The Tree Board is using the publicly owned trees as an example of how to prune correctly. They were granted funding both for tree removal and tree pruning and to purchase space in their local paper to insert anti-tree topping advertisements.
The Saline County Commission has also tapped into a tree management resource offered by the Department of Conservation.
At the Saline County Courthouse, the Department’s Forestry Division designed a tree management plan for the courthouse grounds. It included information on which trees to prune and how to do so, which trees should be removed, what kind of trees to plant and where to plant them.
The Department’s services have also been used at correctional facilities in Marshall and Columbia, on the Marshall Habilitation Center campus, downtown in Jefferson City, at a cemetery in Montgomery City and in right-of-way areas in Hermann.
These services would also be beneficial for other public institutions—such as fire and police stations, public schools, libraries, city halls and parks—wherever a commitment to actively care for trees is demonstrated.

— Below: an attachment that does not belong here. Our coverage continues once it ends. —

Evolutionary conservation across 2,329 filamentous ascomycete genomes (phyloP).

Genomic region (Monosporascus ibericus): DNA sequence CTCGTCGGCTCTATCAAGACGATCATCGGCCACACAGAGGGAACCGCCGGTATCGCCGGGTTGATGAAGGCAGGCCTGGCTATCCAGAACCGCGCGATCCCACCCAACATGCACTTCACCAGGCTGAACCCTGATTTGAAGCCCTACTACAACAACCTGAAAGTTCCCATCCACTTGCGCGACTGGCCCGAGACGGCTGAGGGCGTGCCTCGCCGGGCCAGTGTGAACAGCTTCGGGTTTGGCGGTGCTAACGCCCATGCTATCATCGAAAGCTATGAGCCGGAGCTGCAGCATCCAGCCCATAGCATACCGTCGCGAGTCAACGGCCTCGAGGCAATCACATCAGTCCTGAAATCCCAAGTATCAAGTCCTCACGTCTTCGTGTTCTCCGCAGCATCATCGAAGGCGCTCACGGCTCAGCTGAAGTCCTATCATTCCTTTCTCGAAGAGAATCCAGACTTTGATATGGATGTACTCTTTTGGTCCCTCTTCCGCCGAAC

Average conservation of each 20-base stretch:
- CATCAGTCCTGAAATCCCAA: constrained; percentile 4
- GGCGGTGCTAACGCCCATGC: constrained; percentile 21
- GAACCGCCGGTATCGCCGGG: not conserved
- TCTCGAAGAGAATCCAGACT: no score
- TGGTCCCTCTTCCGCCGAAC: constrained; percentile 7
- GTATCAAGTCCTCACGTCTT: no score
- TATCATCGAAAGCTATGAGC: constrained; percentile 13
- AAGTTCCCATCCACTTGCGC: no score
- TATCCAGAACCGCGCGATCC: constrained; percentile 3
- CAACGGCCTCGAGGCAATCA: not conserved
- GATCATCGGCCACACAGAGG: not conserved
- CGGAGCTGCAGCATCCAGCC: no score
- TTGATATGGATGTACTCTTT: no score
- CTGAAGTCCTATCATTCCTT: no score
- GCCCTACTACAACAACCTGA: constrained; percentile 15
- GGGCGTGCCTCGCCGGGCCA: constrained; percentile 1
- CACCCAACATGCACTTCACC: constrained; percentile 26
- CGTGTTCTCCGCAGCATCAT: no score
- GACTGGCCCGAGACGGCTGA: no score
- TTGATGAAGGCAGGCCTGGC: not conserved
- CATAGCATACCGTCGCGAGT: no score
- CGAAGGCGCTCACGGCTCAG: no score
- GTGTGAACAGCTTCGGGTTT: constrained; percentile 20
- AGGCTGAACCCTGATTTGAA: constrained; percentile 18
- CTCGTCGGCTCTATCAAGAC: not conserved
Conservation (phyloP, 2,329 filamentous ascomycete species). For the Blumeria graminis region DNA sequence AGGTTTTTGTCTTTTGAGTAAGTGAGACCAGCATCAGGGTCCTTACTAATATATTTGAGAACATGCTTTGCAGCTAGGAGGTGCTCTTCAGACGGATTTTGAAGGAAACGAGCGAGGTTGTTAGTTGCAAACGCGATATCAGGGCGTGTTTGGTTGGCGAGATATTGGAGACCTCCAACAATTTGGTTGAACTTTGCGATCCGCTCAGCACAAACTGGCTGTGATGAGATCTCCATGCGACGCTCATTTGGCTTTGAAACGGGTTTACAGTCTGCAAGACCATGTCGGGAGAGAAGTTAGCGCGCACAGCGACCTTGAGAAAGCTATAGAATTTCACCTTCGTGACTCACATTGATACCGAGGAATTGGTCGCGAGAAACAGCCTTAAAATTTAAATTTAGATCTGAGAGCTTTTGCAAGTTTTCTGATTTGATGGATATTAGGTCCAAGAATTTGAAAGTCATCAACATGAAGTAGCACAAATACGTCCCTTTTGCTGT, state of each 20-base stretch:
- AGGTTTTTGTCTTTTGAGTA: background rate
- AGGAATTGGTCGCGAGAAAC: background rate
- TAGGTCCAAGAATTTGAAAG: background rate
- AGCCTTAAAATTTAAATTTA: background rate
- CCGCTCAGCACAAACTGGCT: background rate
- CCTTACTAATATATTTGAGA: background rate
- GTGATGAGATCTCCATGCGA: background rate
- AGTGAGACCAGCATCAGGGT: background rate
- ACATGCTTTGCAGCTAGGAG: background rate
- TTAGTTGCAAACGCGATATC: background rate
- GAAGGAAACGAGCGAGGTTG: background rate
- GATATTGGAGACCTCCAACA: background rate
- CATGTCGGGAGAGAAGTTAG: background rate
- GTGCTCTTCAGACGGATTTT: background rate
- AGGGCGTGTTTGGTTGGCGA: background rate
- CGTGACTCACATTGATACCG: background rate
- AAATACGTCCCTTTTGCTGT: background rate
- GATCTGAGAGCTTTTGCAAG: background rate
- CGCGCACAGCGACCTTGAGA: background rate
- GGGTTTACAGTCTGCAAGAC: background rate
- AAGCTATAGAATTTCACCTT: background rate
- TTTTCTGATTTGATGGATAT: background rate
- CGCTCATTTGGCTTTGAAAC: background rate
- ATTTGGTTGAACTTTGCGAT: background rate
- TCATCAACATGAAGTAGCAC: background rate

Want some Smokey Bear materials for a local event? The Department has those, too. Local forestry offices in the Central Region keep a limisted supply of fire prevention materials to distribute to small groups. If you are organizing an event and would like Smokey Bear supplies, simply contact your local forester.
Protecting forests from damaging wildfires is one aspect of the Department of Conservation’s mission to preserve and protect Missouri’s forests. Luckily, there are strong rural volunteer fire departments throughout the state, and they and the Department work together on wildfire suppression.
In the past year, the Conservation Department has distributed $60,000 to rural fire departments in the Central Region. Twenty-eight fire departments from Argyle to Westphalia, and from Brumley to Vichy, used these funds to purchase equipment such as backpack blowers, hoses and personal protective equipment.
Another way the Department supports fire departments is through the Federal Excess Property Program (FEPP). FEPP is federal equipment on loan to state foresters for use in rural and wildland fire protection programs. The Department uses FEPP to loan equipment such as pumper trucks, generators and tools to fire departments.